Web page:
Migrant Harassed, Forced to Leave Kulfi Cart at Delhi-Noida Border

“Police forced me to leave my cart behind – my only source of income – while entering Noida,” said Satvir.

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Twenty-four-year-old Satvir’s journey from Delhi to his hometown in Badaun in Uttar Pradesh met a roadblock like most of India’s poor – he was stopped, forced to stay in a shelter home, unlike other commuters crossing from Delhi to Noida.

Satvir was stopped at Delhi-Noida border on 18 May, when he tried to cross over with his wife and children. After being made to wait for hours, he was allowed to enter Noida with his family that evening but was asked to leave his Kulfi cart behind. When he requested Noida police to allow him to cross over with his cart, he was not stopped.

But that wasn’t all. From the border he was taken to a shelter home in Noida Sector 19. Satvir requested the police to let him go to his uncle’s place in Noida. But Noida police maintained that he would only be allowed to go if his uncle came to pick him up from the shelter home. Satvir’s uncle, an elderly man, couldn’t come to receive him, hence he was forced to go back to his home town in Badaun.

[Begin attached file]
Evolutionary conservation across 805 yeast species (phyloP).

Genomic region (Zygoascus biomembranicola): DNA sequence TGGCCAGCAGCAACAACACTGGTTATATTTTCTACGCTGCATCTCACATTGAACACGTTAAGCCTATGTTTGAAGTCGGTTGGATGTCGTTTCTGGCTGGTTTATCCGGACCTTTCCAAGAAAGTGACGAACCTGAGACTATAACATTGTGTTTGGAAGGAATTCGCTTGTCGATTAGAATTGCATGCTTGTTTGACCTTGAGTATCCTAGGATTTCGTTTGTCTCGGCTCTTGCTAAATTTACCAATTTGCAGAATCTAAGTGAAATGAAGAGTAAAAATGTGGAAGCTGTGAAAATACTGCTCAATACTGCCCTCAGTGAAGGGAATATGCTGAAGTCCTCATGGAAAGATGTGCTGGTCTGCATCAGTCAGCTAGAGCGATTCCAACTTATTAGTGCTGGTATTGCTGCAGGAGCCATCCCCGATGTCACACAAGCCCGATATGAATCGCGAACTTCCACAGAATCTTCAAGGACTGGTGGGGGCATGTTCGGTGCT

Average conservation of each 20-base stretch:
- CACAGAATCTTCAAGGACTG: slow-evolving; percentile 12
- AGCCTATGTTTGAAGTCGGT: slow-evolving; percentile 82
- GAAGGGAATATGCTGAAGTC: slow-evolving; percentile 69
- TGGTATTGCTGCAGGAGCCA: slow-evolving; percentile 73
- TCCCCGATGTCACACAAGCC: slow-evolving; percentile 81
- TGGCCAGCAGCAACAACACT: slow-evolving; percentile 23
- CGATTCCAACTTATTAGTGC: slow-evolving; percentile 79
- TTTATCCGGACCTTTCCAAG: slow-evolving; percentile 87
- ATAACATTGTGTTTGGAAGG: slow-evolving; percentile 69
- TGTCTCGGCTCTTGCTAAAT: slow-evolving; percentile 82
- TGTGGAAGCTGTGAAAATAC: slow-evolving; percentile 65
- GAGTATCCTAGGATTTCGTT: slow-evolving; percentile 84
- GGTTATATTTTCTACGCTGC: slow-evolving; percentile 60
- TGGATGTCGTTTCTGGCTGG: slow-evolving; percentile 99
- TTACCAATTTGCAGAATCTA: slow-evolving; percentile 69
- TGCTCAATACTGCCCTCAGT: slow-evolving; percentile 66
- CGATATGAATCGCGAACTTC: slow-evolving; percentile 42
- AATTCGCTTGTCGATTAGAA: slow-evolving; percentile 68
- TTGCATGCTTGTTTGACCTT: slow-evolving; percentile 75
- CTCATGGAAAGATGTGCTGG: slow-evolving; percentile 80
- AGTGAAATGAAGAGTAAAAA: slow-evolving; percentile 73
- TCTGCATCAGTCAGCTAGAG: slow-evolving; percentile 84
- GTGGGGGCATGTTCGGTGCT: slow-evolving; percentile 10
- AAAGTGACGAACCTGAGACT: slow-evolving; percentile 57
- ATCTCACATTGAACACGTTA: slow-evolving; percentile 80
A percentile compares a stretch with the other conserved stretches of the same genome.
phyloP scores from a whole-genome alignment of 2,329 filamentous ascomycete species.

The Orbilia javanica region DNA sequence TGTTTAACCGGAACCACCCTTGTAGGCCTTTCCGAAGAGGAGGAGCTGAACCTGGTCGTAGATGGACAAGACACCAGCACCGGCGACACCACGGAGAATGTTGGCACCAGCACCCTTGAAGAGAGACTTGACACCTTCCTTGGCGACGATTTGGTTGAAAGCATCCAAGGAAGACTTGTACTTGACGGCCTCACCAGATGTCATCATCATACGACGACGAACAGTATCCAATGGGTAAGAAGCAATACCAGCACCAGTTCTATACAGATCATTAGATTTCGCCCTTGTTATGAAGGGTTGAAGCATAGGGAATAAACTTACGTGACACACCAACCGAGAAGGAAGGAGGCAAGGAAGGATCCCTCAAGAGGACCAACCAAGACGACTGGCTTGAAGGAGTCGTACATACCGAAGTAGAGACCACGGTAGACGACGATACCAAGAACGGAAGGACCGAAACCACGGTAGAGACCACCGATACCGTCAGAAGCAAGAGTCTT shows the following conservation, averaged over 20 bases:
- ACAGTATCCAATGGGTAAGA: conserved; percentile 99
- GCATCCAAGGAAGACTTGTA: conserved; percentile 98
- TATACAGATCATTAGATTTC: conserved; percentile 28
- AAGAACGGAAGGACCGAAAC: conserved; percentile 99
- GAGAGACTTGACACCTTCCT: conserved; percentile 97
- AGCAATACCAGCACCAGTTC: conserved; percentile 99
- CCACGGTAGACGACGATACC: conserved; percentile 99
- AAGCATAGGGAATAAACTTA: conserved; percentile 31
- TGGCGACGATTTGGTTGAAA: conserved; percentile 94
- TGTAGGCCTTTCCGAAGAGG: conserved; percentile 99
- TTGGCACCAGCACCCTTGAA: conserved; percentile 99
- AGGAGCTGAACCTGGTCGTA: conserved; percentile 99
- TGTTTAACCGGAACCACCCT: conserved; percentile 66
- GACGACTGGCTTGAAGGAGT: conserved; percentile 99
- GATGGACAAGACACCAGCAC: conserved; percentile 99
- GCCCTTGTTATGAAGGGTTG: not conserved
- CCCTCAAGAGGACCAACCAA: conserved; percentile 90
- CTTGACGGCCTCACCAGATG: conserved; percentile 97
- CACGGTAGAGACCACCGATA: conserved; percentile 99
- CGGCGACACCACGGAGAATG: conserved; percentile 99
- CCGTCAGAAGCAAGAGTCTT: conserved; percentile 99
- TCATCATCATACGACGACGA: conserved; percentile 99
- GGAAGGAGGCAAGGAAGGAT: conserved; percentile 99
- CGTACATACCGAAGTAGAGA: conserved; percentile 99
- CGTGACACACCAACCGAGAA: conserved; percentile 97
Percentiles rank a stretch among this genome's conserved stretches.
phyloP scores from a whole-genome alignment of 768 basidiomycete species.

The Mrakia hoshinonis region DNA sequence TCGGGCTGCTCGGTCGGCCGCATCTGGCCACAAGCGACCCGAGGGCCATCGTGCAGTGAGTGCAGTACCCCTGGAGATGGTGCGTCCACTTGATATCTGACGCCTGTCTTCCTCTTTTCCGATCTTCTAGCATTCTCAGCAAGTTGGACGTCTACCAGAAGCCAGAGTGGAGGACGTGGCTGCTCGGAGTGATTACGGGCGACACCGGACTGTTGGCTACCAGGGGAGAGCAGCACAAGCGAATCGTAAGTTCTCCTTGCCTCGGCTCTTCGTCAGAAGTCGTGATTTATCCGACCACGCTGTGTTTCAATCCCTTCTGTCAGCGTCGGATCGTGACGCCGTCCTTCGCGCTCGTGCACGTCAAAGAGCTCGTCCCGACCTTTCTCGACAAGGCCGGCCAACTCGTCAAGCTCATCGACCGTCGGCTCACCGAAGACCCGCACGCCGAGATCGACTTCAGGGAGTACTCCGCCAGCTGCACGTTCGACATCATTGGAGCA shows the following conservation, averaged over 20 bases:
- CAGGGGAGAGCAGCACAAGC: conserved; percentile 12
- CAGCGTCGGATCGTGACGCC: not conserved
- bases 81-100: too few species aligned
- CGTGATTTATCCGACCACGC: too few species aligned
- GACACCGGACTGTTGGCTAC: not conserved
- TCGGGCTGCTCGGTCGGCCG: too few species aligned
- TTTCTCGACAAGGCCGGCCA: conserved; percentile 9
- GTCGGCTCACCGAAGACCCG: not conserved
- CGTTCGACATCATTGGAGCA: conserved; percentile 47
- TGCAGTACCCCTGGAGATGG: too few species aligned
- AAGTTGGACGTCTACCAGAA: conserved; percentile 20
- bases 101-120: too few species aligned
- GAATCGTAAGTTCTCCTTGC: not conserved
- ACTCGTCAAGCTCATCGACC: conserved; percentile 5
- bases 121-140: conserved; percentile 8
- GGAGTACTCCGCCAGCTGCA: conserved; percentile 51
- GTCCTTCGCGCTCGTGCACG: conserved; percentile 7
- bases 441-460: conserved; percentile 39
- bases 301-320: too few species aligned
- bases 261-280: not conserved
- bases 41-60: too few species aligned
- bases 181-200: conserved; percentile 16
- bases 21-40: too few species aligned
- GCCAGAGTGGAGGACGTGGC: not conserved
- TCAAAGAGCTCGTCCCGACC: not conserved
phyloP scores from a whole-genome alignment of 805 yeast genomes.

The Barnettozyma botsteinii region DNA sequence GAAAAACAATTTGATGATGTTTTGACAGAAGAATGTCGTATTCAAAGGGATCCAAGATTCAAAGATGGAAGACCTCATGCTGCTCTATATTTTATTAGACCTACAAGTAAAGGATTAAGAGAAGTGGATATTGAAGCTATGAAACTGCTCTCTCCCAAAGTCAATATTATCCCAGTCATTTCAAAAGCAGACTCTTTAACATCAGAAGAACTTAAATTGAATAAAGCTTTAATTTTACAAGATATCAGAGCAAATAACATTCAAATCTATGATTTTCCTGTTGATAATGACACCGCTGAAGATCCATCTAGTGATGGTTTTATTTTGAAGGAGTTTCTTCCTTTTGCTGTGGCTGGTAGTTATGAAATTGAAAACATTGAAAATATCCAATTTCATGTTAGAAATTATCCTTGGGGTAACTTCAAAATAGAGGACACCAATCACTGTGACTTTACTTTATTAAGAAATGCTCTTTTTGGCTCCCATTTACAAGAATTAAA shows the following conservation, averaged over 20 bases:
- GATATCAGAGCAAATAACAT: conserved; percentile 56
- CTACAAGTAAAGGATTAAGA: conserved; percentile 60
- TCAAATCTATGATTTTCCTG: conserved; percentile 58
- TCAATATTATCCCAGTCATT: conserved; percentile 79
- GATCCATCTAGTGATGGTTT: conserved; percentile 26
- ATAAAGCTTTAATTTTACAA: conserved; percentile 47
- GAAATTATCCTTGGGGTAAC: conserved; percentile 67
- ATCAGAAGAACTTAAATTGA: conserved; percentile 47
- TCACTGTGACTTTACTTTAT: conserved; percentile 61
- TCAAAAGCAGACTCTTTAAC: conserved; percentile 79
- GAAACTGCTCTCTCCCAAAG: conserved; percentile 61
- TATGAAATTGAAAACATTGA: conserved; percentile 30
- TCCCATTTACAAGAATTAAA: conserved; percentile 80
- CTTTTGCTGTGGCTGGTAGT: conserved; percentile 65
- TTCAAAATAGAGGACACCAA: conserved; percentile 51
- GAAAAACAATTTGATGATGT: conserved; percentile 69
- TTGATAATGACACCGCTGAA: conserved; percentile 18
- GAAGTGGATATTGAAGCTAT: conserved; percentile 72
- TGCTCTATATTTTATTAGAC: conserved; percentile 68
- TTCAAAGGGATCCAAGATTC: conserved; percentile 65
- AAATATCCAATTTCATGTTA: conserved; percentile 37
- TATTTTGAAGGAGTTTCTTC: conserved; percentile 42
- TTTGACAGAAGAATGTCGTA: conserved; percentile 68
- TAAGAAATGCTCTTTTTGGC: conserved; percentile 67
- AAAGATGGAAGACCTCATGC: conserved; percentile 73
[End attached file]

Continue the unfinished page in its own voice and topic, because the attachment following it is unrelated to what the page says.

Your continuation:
Two days later, when The Quint contacted Satvir, he had reached Badaun. He was happy to unite with his family but sad that he was not allowed to reach his uncle’s place in Noida in the hope for a better livelihood.

“I have no hope of getting my cart back. I wanted to go to my uncle and work with him in farm, that would have given us some earning. But police didn’t allow. They told me to call my uncle and receive me, else they won’t let me go alone. My uncle is old, he wouldn’t have come. Now I am going to my village, I will sow some crops to feed my children.”   
Satvir, migrant worker

After four years of toil in Delhi, Satvir’s only source of livelihood was a Kulfi-cart (Kulfi ka thela). At the same time, he also had a debt of Rs 30,000, the interest of which kept accumulating in course of the lockdown.

Like several other migrant workers in Delhi, he wanted to leave the national capital for lack of job, money, shelter and food.

He arranged for work at a farm with the help of his uncle in Noida, but little did he know leaving Delhi would cost him his cart.

‘We Did Not Allow Cart For Family’s Safety,’ Say Noida Police

On Saturday, 23 May, Noida Police issued a clarification saying:

“Satvir was not allowed to enter Noida with the cart because he was carrying his wife and the children in that cart that was totally unsafe for all of them, and against the law as well . He was rather told that he would be transported to his native place safely, but he was worried about his cart. He wanted his uncle to come and take the possession of the cart but his uncle did not turn up. So finally he handed over the cart to someone and went away. He, with his family, was then taken to a shelter home to make them comfortable and from there to their desired destination, that is their native place, in a roadways bus.
Kumar Ranvijay Singh, Additional Deputy Commissioner of Police, Noida

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